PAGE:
We can see that the three years from 2008 to 2010 were very good for Seth in terms of attracting links. We can also see there is a clear decline in how many unique sites link to his articles over the past few years.
Moving on, the next site I wanted to look at is Nerd Fitness from my good friend Steve Kamb. Steve receives hundreds of thousands of visitors to his site each month and while he hasn’t been around for as long as Seth, we still have seven years of data to look at.
Although the trendline would have looked very different if he hadn’t written such a killer post in 2010 (The Beginner’s Guide to the Paleo Diet), it’s clear that in 2015 and 2016 his most-linked-to articles simply didn’t attract links like before.
When I started my personal development blog back in 2009, one of the sites that was growing quickly was called The Art of Manliness. Digg, a site similar to Reddit (which Reddit later overtook in traffic), could easily send 30,000-50,000 visitors to a website, and The Art of Manliness was regularly featured on their homepage. They’ve amassed over one million likes on Facebook so the brand is still going strong, but what about their backlinks?
The decline here is much more horizontal, with recent articles still attracting links from hundreds of different domains. That’s a good sign for those of us worried about our link building future, so let’s see if there are any more sites on a similar role.
Tim Ferriss, author of The New York Times bestsellers like 4-Hour Body and 4-Hour Chef, also has a popular blog at FourHourWorkWeek.com. It’s great to see that the decline for Tim here is even less, meaning he’s still able to attract links to recent articles.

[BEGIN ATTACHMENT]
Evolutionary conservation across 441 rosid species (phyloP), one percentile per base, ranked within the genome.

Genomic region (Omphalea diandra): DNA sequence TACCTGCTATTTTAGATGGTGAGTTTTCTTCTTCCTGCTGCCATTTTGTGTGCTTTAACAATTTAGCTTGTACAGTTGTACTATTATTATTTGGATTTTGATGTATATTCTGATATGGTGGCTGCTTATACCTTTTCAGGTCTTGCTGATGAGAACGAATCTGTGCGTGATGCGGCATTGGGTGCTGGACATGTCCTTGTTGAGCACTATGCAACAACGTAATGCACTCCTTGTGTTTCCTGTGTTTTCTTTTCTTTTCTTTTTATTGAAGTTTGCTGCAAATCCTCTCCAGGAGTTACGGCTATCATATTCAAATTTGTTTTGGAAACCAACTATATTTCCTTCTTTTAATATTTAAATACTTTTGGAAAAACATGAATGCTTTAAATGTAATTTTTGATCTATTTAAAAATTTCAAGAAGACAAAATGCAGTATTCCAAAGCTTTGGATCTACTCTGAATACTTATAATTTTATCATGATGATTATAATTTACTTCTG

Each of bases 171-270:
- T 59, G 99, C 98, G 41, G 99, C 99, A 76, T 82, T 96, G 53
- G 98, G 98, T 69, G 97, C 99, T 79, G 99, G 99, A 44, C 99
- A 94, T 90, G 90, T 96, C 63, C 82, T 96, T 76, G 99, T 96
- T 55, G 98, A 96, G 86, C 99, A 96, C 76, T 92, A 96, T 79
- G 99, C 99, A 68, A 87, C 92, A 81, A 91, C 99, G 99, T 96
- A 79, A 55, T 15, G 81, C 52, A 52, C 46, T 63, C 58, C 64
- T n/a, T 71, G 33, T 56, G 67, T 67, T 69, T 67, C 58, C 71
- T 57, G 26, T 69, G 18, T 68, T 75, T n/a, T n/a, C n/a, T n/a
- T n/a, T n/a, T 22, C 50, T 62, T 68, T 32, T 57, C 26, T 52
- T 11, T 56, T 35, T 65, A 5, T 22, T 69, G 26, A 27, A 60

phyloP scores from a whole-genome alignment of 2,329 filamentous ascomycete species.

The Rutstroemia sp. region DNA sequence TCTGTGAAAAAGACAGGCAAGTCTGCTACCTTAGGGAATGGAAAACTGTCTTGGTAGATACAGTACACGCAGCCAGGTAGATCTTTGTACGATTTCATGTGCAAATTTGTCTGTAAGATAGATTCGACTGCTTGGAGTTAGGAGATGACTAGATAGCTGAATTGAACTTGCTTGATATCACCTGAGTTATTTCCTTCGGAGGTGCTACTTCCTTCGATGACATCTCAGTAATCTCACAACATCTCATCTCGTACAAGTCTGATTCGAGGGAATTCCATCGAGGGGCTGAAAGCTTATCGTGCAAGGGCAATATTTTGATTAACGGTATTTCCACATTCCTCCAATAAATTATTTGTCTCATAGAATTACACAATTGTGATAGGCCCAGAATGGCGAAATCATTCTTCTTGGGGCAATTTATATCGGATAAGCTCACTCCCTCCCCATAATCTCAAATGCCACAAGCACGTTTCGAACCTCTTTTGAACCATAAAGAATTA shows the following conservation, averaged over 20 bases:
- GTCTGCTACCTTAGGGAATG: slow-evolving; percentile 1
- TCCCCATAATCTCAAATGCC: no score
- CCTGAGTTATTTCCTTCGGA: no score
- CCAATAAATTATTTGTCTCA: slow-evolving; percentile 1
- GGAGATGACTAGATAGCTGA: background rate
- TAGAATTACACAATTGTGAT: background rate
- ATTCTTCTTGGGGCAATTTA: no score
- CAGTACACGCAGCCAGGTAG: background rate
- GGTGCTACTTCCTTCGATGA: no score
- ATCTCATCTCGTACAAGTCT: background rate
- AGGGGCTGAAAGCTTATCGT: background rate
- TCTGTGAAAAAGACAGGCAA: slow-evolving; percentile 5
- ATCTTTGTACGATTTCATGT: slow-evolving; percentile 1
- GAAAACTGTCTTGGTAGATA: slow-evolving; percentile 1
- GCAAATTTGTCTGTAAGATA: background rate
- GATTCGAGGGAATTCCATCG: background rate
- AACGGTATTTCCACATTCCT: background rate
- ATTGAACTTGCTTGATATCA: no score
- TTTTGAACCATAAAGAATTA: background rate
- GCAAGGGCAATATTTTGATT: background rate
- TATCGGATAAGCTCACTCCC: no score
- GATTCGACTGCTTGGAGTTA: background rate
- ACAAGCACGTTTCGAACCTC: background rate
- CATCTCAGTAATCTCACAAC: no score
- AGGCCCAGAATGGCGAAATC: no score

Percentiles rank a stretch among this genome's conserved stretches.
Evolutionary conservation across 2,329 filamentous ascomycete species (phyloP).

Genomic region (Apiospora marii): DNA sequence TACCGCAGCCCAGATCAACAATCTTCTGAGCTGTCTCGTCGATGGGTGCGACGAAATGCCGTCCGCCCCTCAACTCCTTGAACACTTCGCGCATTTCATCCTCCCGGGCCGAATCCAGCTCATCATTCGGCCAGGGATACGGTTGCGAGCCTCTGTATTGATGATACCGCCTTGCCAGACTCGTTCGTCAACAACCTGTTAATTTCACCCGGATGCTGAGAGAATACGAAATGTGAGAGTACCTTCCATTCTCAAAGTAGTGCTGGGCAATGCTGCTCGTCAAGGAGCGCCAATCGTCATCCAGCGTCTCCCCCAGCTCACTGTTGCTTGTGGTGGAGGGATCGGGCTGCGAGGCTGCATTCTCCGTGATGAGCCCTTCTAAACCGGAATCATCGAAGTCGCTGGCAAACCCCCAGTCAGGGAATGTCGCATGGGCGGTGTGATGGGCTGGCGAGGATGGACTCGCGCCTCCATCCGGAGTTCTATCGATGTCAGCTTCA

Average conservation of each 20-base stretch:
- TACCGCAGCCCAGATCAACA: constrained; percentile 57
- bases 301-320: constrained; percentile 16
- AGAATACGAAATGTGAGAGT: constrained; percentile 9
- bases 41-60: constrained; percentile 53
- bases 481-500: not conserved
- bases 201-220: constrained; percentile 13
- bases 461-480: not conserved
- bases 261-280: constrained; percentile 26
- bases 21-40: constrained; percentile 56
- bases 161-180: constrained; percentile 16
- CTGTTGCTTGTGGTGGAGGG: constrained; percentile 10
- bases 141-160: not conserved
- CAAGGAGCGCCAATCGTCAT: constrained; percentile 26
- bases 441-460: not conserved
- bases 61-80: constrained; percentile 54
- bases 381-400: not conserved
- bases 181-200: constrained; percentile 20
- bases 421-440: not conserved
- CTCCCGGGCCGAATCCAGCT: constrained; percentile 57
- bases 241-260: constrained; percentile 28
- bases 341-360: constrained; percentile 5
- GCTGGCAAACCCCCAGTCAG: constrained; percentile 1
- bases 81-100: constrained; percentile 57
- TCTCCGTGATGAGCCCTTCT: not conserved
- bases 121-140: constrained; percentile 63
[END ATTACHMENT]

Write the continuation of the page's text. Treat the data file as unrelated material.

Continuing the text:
If there wasn’t such an anomaly with his results back in 2007, this would have been the most consistent chart yet.
And last but not least, I couldn’t write a guest post for SPI without looking at the data for Pat’s blog as well. I know Pat himself would be interested in this, so here we go.
With an absolutely killer post in 2008, with 454 domains linking to him, Pat really outdid his other content nine years ago. While the numbers are low in 2015 and 2016, they’re not too different from 2009, 2012, and 2013 where his best article received links from around 40 different websites.
As a side note, please accept that the figures above are never going to be 100 percent accurate. We don’t have direct access to Google so it’s impossible to say how many links they find for each site. I used Ahrefs for this data and it is widely regarded as the closest alternative we have.
One could argue that my data is flawed. The older posts have been around for longer which gives them more time to pick up links.
But we can also counter-argue that there are far more people online these days, and with social media, these featured websites are reaching a lot more readers who own websites and could link out to them.
What I care about more than how scientific my results are is the fact that great content still attracts links. So let’s look at what they’re writing about, and who’s linking out.